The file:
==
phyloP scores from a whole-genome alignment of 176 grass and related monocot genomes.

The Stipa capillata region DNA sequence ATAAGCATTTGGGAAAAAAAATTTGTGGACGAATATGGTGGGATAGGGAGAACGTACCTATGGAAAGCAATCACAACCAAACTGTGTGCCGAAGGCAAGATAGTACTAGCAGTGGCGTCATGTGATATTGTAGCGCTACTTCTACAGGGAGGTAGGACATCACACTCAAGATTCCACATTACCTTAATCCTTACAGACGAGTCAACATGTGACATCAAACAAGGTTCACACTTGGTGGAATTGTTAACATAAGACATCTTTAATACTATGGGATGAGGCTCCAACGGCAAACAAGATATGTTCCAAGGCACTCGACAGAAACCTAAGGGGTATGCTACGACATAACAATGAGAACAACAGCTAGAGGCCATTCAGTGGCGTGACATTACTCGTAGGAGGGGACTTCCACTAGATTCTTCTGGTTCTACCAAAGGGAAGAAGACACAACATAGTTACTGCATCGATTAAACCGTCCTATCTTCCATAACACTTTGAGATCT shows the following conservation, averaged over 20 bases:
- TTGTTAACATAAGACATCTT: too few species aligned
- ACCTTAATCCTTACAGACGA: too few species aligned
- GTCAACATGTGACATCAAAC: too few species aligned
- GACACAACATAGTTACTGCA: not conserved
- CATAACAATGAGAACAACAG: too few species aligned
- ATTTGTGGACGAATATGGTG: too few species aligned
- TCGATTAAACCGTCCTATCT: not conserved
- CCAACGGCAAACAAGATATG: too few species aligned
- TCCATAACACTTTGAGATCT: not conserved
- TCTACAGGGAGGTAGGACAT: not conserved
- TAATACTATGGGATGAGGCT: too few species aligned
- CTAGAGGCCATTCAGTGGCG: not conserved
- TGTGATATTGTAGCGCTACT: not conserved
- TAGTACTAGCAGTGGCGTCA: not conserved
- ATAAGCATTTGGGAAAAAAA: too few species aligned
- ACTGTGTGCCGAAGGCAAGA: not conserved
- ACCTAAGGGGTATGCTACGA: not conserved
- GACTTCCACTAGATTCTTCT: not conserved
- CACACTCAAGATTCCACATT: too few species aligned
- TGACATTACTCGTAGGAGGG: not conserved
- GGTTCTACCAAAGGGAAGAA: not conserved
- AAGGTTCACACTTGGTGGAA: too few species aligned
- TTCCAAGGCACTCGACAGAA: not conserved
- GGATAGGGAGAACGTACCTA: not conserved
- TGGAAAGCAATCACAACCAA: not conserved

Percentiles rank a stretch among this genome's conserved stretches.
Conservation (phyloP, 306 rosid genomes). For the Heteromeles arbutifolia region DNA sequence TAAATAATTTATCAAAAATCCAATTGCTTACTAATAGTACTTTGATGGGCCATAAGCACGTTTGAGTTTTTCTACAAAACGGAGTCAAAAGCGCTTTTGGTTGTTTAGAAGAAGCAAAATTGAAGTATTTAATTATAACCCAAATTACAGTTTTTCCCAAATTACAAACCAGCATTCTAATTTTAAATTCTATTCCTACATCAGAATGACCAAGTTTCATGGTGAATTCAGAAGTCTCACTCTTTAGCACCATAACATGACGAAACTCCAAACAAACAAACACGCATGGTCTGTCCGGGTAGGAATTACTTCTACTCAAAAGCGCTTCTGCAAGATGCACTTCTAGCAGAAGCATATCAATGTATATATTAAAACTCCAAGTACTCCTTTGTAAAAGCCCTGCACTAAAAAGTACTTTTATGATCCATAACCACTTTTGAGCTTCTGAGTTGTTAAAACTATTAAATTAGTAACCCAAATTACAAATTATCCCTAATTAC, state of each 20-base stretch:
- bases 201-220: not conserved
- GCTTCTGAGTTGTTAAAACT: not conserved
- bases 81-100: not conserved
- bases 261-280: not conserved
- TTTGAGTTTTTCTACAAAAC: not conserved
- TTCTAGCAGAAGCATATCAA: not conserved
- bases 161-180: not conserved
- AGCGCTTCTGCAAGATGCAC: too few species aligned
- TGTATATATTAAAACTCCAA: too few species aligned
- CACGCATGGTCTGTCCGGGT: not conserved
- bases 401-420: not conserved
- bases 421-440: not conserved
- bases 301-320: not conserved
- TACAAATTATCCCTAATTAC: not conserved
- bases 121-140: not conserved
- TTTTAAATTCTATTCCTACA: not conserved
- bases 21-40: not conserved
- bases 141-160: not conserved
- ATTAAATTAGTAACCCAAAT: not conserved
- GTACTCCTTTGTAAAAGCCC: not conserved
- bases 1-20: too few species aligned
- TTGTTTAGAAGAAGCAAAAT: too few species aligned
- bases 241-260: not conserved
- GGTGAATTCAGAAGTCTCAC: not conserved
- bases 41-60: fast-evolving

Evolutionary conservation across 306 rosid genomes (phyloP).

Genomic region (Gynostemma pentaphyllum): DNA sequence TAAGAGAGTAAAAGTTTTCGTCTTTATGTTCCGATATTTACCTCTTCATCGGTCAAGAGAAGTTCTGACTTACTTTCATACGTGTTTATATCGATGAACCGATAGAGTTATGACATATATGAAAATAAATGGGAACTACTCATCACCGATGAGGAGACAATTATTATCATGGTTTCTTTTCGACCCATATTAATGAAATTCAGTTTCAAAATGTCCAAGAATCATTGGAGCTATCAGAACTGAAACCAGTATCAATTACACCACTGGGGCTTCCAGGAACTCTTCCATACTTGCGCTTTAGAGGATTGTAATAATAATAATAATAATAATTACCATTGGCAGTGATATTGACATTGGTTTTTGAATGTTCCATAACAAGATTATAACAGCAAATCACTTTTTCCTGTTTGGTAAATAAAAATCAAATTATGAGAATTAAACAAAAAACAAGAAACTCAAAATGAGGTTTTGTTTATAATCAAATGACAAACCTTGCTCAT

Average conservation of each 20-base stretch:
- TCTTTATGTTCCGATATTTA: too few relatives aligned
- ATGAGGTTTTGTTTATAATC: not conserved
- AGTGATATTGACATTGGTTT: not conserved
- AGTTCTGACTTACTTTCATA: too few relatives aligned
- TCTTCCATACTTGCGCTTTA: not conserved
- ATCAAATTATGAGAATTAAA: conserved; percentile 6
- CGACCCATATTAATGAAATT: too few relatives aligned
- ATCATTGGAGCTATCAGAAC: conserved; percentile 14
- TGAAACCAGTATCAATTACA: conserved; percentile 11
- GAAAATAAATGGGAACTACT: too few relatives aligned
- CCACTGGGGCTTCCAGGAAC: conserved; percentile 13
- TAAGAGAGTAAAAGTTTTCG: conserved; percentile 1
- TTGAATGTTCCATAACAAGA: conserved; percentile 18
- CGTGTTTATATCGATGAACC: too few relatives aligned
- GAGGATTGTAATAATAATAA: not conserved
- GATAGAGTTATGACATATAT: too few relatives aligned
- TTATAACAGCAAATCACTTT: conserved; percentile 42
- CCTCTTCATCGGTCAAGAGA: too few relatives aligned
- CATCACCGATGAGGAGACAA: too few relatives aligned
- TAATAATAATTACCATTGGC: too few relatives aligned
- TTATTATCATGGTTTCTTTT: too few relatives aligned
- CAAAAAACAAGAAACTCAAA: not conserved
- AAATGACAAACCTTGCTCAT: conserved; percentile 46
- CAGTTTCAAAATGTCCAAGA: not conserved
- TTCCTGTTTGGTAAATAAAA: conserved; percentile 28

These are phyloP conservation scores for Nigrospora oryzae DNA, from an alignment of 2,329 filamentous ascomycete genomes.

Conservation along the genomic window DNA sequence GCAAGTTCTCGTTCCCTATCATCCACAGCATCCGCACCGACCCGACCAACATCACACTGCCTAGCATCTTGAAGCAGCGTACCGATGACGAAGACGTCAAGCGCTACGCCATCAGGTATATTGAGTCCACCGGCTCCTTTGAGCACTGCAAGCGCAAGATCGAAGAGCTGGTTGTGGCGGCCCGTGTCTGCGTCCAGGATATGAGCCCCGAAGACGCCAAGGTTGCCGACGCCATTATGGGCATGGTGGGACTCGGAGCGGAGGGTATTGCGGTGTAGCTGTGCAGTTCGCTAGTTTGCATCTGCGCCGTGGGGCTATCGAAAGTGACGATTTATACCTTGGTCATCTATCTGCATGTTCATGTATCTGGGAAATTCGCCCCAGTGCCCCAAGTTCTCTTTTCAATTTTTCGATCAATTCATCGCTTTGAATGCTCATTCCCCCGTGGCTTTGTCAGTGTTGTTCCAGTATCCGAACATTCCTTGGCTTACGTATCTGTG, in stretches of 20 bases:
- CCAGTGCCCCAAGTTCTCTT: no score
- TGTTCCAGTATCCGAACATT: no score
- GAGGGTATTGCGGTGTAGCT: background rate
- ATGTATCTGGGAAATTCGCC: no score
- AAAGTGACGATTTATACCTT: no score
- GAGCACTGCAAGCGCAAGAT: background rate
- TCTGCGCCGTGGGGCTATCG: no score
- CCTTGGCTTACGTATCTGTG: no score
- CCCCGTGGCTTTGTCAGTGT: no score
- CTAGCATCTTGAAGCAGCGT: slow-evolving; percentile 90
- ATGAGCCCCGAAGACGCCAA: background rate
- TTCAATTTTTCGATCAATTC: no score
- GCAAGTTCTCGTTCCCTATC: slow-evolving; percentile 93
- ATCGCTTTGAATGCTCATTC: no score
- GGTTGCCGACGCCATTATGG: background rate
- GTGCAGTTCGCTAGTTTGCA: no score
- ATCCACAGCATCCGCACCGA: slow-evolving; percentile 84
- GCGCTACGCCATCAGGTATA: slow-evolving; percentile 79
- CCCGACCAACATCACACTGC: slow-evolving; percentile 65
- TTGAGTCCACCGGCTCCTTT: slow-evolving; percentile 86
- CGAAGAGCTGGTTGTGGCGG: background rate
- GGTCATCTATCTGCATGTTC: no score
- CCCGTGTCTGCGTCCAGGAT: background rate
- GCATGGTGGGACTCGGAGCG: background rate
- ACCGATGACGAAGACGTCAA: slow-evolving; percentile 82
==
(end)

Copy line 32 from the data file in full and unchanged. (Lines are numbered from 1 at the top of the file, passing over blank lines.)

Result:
- bases 81-100: not conserved